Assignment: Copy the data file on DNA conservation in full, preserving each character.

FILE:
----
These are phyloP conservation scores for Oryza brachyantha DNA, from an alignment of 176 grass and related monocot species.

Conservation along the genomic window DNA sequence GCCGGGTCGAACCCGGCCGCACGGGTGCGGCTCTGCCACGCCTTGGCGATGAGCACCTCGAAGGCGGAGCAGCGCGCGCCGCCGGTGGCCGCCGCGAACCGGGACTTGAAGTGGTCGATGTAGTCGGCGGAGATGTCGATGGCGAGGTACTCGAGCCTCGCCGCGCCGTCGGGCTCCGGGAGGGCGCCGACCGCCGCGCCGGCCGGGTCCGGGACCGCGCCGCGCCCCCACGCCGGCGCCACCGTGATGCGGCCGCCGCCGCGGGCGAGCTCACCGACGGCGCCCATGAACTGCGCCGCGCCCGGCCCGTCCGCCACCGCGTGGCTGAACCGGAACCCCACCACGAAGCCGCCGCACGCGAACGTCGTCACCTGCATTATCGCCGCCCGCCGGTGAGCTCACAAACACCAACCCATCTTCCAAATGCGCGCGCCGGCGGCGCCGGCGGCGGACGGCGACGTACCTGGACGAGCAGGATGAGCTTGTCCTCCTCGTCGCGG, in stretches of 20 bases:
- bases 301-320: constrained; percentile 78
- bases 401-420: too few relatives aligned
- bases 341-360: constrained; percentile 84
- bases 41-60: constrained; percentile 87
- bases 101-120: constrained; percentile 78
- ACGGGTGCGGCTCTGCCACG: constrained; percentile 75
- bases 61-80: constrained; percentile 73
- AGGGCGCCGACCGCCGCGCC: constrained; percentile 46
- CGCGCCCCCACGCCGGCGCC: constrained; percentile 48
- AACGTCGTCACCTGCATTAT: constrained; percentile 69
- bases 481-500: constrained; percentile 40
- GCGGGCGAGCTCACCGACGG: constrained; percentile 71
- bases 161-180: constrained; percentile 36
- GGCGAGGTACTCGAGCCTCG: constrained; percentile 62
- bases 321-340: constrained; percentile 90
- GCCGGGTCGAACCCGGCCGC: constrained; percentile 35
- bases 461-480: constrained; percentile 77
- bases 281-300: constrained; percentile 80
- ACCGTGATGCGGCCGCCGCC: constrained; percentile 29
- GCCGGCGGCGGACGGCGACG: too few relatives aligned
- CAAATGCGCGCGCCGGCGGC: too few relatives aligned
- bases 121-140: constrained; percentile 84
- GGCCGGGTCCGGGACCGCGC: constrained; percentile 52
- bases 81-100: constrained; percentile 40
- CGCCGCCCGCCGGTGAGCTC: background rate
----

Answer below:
These are phyloP conservation scores for Oryza brachyantha DNA, from an alignment of 176 grass and related monocot species.

Conservation along the genomic window DNA sequence GCCGGGTCGAACCCGGCCGCACGGGTGCGGCTCTGCCACGCCTTGGCGATGAGCACCTCGAAGGCGGAGCAGCGCGCGCCGCCGGTGGCCGCCGCGAACCGGGACTTGAAGTGGTCGATGTAGTCGGCGGAGATGTCGATGGCGAGGTACTCGAGCCTCGCCGCGCCGTCGGGCTCCGGGAGGGCGCCGACCGCCGCGCCGGCCGGGTCCGGGACCGCGCCGCGCCCCCACGCCGGCGCCACCGTGATGCGGCCGCCGCCGCGGGCGAGCTCACCGACGGCGCCCATGAACTGCGCCGCGCCCGGCCCGTCCGCCACCGCGTGGCTGAACCGGAACCCCACCACGAAGCCGCCGCACGCGAACGTCGTCACCTGCATTATCGCCGCCCGCCGGTGAGCTCACAAACACCAACCCATCTTCCAAATGCGCGCGCCGGCGGCGCCGGCGGCGGACGGCGACGTACCTGGACGAGCAGGATGAGCTTGTCCTCCTCGTCGCGG, in stretches of 20 bases:
- bases 301-320: constrained; percentile 78
- bases 401-420: too few relatives aligned
- bases 341-360: constrained; percentile 84
- bases 41-60: constrained; percentile 87
- bases 101-120: constrained; percentile 78
- ACGGGTGCGGCTCTGCCACG: constrained; percentile 75
- bases 61-80: constrained; percentile 73
- AGGGCGCCGACCGCCGCGCC: constrained; percentile 46
- CGCGCCCCCACGCCGGCGCC: constrained; percentile 48
- AACGTCGTCACCTGCATTAT: constrained; percentile 69
- bases 481-500: constrained; percentile 40
- GCGGGCGAGCTCACCGACGG: constrained; percentile 71
- bases 161-180: constrained; percentile 36
- GGCGAGGTACTCGAGCCTCG: constrained; percentile 62
- bases 321-340: constrained; percentile 90
- GCCGGGTCGAACCCGGCCGC: constrained; percentile 35
- bases 461-480: constrained; percentile 77
- bases 281-300: constrained; percentile 80
- ACCGTGATGCGGCCGCCGCC: constrained; percentile 29
- GCCGGCGGCGGACGGCGACG: too few relatives aligned
- CAAATGCGCGCGCCGGCGGC: too few relatives aligned
- bases 121-140: constrained; percentile 84
- GGCCGGGTCCGGGACCGCGC: constrained; percentile 52
- bases 81-100: constrained; percentile 40
- CGCCGCCCGCCGGTGAGCTC: background rate